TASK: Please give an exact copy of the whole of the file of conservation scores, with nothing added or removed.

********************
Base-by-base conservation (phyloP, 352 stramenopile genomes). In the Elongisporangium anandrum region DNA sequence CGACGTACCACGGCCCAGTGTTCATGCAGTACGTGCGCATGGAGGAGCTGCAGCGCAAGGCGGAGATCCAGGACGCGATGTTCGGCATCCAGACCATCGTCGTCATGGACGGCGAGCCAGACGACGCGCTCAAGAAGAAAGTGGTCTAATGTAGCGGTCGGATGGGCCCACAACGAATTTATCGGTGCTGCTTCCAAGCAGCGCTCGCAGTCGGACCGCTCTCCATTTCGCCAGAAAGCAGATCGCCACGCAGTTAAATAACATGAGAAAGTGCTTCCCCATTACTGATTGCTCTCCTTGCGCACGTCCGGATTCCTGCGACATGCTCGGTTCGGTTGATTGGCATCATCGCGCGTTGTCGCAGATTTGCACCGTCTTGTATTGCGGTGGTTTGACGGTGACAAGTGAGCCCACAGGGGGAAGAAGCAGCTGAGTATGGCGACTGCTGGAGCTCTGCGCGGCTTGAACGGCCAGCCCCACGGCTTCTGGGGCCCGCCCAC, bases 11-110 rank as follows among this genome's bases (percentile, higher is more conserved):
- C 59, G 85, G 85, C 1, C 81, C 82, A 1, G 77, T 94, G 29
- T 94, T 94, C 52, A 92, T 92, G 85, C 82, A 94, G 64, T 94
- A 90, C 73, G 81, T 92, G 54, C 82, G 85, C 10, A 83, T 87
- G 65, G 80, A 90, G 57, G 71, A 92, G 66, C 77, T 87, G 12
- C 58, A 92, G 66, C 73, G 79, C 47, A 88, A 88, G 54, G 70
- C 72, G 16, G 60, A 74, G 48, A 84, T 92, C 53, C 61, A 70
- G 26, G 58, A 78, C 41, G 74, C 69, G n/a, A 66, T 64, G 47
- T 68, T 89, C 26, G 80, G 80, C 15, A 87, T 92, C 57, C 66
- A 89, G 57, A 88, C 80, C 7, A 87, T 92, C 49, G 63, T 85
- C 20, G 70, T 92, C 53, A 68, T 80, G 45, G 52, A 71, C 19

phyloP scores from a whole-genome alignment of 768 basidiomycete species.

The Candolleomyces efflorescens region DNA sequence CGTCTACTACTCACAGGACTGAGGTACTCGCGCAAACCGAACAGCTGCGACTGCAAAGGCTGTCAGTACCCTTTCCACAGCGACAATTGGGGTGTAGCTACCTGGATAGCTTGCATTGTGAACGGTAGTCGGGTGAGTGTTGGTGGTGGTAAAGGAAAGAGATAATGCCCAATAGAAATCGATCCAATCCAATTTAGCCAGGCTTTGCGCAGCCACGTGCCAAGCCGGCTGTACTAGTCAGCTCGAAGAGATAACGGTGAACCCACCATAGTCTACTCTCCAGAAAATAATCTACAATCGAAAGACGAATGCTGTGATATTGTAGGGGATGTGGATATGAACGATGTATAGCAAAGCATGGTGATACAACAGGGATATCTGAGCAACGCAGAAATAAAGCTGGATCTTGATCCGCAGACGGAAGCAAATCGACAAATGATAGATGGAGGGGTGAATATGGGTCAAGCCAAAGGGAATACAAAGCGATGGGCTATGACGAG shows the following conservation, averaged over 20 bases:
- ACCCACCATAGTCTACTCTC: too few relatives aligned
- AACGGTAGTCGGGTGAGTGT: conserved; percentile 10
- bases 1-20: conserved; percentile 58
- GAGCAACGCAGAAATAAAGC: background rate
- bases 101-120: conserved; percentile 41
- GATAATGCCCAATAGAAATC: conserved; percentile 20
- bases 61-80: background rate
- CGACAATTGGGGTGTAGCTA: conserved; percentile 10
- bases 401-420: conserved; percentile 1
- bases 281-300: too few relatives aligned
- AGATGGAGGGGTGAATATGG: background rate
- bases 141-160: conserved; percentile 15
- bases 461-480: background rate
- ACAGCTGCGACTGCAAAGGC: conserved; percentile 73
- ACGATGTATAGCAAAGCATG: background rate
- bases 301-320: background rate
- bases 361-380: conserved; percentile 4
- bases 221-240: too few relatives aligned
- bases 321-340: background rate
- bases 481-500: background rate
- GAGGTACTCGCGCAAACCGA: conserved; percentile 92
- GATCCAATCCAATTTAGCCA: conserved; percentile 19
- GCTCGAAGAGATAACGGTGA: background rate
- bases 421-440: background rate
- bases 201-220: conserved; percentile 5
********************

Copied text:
Base-by-base conservation (phyloP, 352 stramenopile genomes). In the Elongisporangium anandrum region DNA sequence CGACGTACCACGGCCCAGTGTTCATGCAGTACGTGCGCATGGAGGAGCTGCAGCGCAAGGCGGAGATCCAGGACGCGATGTTCGGCATCCAGACCATCGTCGTCATGGACGGCGAGCCAGACGACGCGCTCAAGAAGAAAGTGGTCTAATGTAGCGGTCGGATGGGCCCACAACGAATTTATCGGTGCTGCTTCCAAGCAGCGCTCGCAGTCGGACCGCTCTCCATTTCGCCAGAAAGCAGATCGCCACGCAGTTAAATAACATGAGAAAGTGCTTCCCCATTACTGATTGCTCTCCTTGCGCACGTCCGGATTCCTGCGACATGCTCGGTTCGGTTGATTGGCATCATCGCGCGTTGTCGCAGATTTGCACCGTCTTGTATTGCGGTGGTTTGACGGTGACAAGTGAGCCCACAGGGGGAAGAAGCAGCTGAGTATGGCGACTGCTGGAGCTCTGCGCGGCTTGAACGGCCAGCCCCACGGCTTCTGGGGCCCGCCCAC, bases 11-110 rank as follows among this genome's bases (percentile, higher is more conserved):
- C 59, G 85, G 85, C 1, C 81, C 82, A 1, G 77, T 94, G 29
- T 94, T 94, C 52, A 92, T 92, G 85, C 82, A 94, G 64, T 94
- A 90, C 73, G 81, T 92, G 54, C 82, G 85, C 10, A 83, T 87
- G 65, G 80, A 90, G 57, G 71, A 92, G 66, C 77, T 87, G 12
- C 58, A 92, G 66, C 73, G 79, C 47, A 88, A 88, G 54, G 70
- C 72, G 16, G 60, A 74, G 48, A 84, T 92, C 53, C 61, A 70
- G 26, G 58, A 78, C 41, G 74, C 69, G n/a, A 66, T 64, G 47
- T 68, T 89, C 26, G 80, G 80, C 15, A 87, T 92, C 57, C 66
- A 89, G 57, A 88, C 80, C 7, A 87, T 92, C 49, G 63, T 85
- C 20, G 70, T 92, C 53, A 68, T 80, G 45, G 52, A 71, C 19

phyloP scores from a whole-genome alignment of 768 basidiomycete species.

The Candolleomyces efflorescens region DNA sequence CGTCTACTACTCACAGGACTGAGGTACTCGCGCAAACCGAACAGCTGCGACTGCAAAGGCTGTCAGTACCCTTTCCACAGCGACAATTGGGGTGTAGCTACCTGGATAGCTTGCATTGTGAACGGTAGTCGGGTGAGTGTTGGTGGTGGTAAAGGAAAGAGATAATGCCCAATAGAAATCGATCCAATCCAATTTAGCCAGGCTTTGCGCAGCCACGTGCCAAGCCGGCTGTACTAGTCAGCTCGAAGAGATAACGGTGAACCCACCATAGTCTACTCTCCAGAAAATAATCTACAATCGAAAGACGAATGCTGTGATATTGTAGGGGATGTGGATATGAACGATGTATAGCAAAGCATGGTGATACAACAGGGATATCTGAGCAACGCAGAAATAAAGCTGGATCTTGATCCGCAGACGGAAGCAAATCGACAAATGATAGATGGAGGGGTGAATATGGGTCAAGCCAAAGGGAATACAAAGCGATGGGCTATGACGAG shows the following conservation, averaged over 20 bases:
- ACCCACCATAGTCTACTCTC: too few relatives aligned
- AACGGTAGTCGGGTGAGTGT: conserved; percentile 10
- bases 1-20: conserved; percentile 58
- GAGCAACGCAGAAATAAAGC: background rate
- bases 101-120: conserved; percentile 41
- GATAATGCCCAATAGAAATC: conserved; percentile 20
- bases 61-80: background rate
- CGACAATTGGGGTGTAGCTA: conserved; percentile 10
- bases 401-420: conserved; percentile 1
- bases 281-300: too few relatives aligned
- AGATGGAGGGGTGAATATGG: background rate
- bases 141-160: conserved; percentile 15
- bases 461-480: background rate
- ACAGCTGCGACTGCAAAGGC: conserved; percentile 73
- ACGATGTATAGCAAAGCATG: background rate
- bases 301-320: background rate
- bases 361-380: conserved; percentile 4
- bases 221-240: too few relatives aligned
- bases 321-340: background rate
- bases 481-500: background rate
- GAGGTACTCGCGCAAACCGA: conserved; percentile 92
- GATCCAATCCAATTTAGCCA: conserved; percentile 19
- GCTCGAAGAGATAACGGTGA: background rate
- bases 421-440: background rate
- bases 201-220: conserved; percentile 5